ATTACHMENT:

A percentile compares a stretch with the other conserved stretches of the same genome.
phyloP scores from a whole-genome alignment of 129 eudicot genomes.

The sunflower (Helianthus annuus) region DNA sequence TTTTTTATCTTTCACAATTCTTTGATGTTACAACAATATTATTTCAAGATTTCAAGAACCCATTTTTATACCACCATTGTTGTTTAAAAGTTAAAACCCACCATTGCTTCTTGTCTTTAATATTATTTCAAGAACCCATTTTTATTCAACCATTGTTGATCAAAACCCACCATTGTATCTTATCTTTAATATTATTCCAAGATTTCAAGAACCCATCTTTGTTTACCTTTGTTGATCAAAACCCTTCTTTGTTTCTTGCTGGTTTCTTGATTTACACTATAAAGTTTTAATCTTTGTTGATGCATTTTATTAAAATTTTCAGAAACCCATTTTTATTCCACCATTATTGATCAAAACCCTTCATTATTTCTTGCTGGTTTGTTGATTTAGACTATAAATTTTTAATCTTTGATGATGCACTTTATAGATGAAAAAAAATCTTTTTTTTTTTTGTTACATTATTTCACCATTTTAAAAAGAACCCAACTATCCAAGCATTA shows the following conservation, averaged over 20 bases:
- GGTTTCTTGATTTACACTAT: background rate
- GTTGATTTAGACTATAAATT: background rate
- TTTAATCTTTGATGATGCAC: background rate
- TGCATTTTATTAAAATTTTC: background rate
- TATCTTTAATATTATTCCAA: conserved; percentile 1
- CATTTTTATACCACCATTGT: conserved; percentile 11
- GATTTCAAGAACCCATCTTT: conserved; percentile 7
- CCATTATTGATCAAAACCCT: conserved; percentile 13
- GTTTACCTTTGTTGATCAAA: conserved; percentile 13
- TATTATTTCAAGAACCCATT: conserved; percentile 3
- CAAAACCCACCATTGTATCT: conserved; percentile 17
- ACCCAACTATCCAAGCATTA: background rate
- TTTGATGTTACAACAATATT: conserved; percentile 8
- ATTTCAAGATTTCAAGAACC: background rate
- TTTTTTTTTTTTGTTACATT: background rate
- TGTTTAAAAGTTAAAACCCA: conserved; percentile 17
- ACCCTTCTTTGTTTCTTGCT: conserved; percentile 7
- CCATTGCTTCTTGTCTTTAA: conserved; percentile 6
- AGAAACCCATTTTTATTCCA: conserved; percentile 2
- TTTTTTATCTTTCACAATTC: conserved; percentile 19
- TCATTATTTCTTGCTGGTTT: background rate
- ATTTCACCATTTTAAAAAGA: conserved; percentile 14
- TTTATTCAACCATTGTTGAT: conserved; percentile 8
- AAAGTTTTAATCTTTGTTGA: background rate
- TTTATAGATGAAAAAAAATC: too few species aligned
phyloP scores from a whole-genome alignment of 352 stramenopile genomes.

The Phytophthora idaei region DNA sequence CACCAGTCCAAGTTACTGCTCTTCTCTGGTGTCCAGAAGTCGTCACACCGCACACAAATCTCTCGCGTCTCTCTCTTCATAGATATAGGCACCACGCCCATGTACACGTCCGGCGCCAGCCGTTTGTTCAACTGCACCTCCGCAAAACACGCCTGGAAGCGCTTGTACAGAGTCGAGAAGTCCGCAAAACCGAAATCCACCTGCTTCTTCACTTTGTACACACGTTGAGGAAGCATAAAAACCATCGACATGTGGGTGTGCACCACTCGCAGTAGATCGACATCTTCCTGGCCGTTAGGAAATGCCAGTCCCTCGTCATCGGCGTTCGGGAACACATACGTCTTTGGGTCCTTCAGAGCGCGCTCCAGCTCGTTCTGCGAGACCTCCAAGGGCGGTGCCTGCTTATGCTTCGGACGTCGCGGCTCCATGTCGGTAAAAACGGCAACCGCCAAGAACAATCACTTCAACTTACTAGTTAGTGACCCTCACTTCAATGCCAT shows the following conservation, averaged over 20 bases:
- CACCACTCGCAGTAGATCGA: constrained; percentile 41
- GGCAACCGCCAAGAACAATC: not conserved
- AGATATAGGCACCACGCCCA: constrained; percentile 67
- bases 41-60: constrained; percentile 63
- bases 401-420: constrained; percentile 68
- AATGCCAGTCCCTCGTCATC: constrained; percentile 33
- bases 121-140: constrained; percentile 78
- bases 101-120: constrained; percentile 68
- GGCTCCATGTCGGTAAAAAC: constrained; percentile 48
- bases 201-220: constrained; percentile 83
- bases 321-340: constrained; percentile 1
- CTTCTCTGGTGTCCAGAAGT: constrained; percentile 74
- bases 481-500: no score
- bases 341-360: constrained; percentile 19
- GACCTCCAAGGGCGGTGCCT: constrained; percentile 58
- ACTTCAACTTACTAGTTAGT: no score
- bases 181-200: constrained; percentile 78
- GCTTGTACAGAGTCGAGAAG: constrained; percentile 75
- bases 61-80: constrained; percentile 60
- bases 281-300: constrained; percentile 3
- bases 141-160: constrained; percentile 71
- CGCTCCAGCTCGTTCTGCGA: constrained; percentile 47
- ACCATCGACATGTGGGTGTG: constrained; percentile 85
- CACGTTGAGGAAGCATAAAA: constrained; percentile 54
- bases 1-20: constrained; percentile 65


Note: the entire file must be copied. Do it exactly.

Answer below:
A percentile compares a stretch with the other conserved stretches of the same genome.
phyloP scores from a whole-genome alignment of 129 eudicot genomes.

The sunflower (Helianthus annuus) region DNA sequence TTTTTTATCTTTCACAATTCTTTGATGTTACAACAATATTATTTCAAGATTTCAAGAACCCATTTTTATACCACCATTGTTGTTTAAAAGTTAAAACCCACCATTGCTTCTTGTCTTTAATATTATTTCAAGAACCCATTTTTATTCAACCATTGTTGATCAAAACCCACCATTGTATCTTATCTTTAATATTATTCCAAGATTTCAAGAACCCATCTTTGTTTACCTTTGTTGATCAAAACCCTTCTTTGTTTCTTGCTGGTTTCTTGATTTACACTATAAAGTTTTAATCTTTGTTGATGCATTTTATTAAAATTTTCAGAAACCCATTTTTATTCCACCATTATTGATCAAAACCCTTCATTATTTCTTGCTGGTTTGTTGATTTAGACTATAAATTTTTAATCTTTGATGATGCACTTTATAGATGAAAAAAAATCTTTTTTTTTTTTGTTACATTATTTCACCATTTTAAAAAGAACCCAACTATCCAAGCATTA shows the following conservation, averaged over 20 bases:
- GGTTTCTTGATTTACACTAT: background rate
- GTTGATTTAGACTATAAATT: background rate
- TTTAATCTTTGATGATGCAC: background rate
- TGCATTTTATTAAAATTTTC: background rate
- TATCTTTAATATTATTCCAA: conserved; percentile 1
- CATTTTTATACCACCATTGT: conserved; percentile 11
- GATTTCAAGAACCCATCTTT: conserved; percentile 7
- CCATTATTGATCAAAACCCT: conserved; percentile 13
- GTTTACCTTTGTTGATCAAA: conserved; percentile 13
- TATTATTTCAAGAACCCATT: conserved; percentile 3
- CAAAACCCACCATTGTATCT: conserved; percentile 17
- ACCCAACTATCCAAGCATTA: background rate
- TTTGATGTTACAACAATATT: conserved; percentile 8
- ATTTCAAGATTTCAAGAACC: background rate
- TTTTTTTTTTTTGTTACATT: background rate
- TGTTTAAAAGTTAAAACCCA: conserved; percentile 17
- ACCCTTCTTTGTTTCTTGCT: conserved; percentile 7
- CCATTGCTTCTTGTCTTTAA: conserved; percentile 6
- AGAAACCCATTTTTATTCCA: conserved; percentile 2
- TTTTTTATCTTTCACAATTC: conserved; percentile 19
- TCATTATTTCTTGCTGGTTT: background rate
- ATTTCACCATTTTAAAAAGA: conserved; percentile 14
- TTTATTCAACCATTGTTGAT: conserved; percentile 8
- AAAGTTTTAATCTTTGTTGA: background rate
- TTTATAGATGAAAAAAAATC: too few species aligned
phyloP scores from a whole-genome alignment of 352 stramenopile genomes.

The Phytophthora idaei region DNA sequence CACCAGTCCAAGTTACTGCTCTTCTCTGGTGTCCAGAAGTCGTCACACCGCACACAAATCTCTCGCGTCTCTCTCTTCATAGATATAGGCACCACGCCCATGTACACGTCCGGCGCCAGCCGTTTGTTCAACTGCACCTCCGCAAAACACGCCTGGAAGCGCTTGTACAGAGTCGAGAAGTCCGCAAAACCGAAATCCACCTGCTTCTTCACTTTGTACACACGTTGAGGAAGCATAAAAACCATCGACATGTGGGTGTGCACCACTCGCAGTAGATCGACATCTTCCTGGCCGTTAGGAAATGCCAGTCCCTCGTCATCGGCGTTCGGGAACACATACGTCTTTGGGTCCTTCAGAGCGCGCTCCAGCTCGTTCTGCGAGACCTCCAAGGGCGGTGCCTGCTTATGCTTCGGACGTCGCGGCTCCATGTCGGTAAAAACGGCAACCGCCAAGAACAATCACTTCAACTTACTAGTTAGTGACCCTCACTTCAATGCCAT shows the following conservation, averaged over 20 bases:
- CACCACTCGCAGTAGATCGA: constrained; percentile 41
- GGCAACCGCCAAGAACAATC: not conserved
- AGATATAGGCACCACGCCCA: constrained; percentile 67
- bases 41-60: constrained; percentile 63
- bases 401-420: constrained; percentile 68
- AATGCCAGTCCCTCGTCATC: constrained; percentile 33
- bases 121-140: constrained; percentile 78
- bases 101-120: constrained; percentile 68
- GGCTCCATGTCGGTAAAAAC: constrained; percentile 48
- bases 201-220: constrained; percentile 83
- bases 321-340: constrained; percentile 1
- CTTCTCTGGTGTCCAGAAGT: constrained; percentile 74
- bases 481-500: no score
- bases 341-360: constrained; percentile 19
- GACCTCCAAGGGCGGTGCCT: constrained; percentile 58
- ACTTCAACTTACTAGTTAGT: no score
- bases 181-200: constrained; percentile 78
- GCTTGTACAGAGTCGAGAAG: constrained; percentile 75
- bases 61-80: constrained; percentile 60
- bases 281-300: constrained; percentile 3
- bases 141-160: constrained; percentile 71
- CGCTCCAGCTCGTTCTGCGA: constrained; percentile 47
- ACCATCGACATGTGGGTGTG: constrained; percentile 85
- CACGTTGAGGAAGCATAAAA: constrained; percentile 54
- bases 1-20: constrained; percentile 65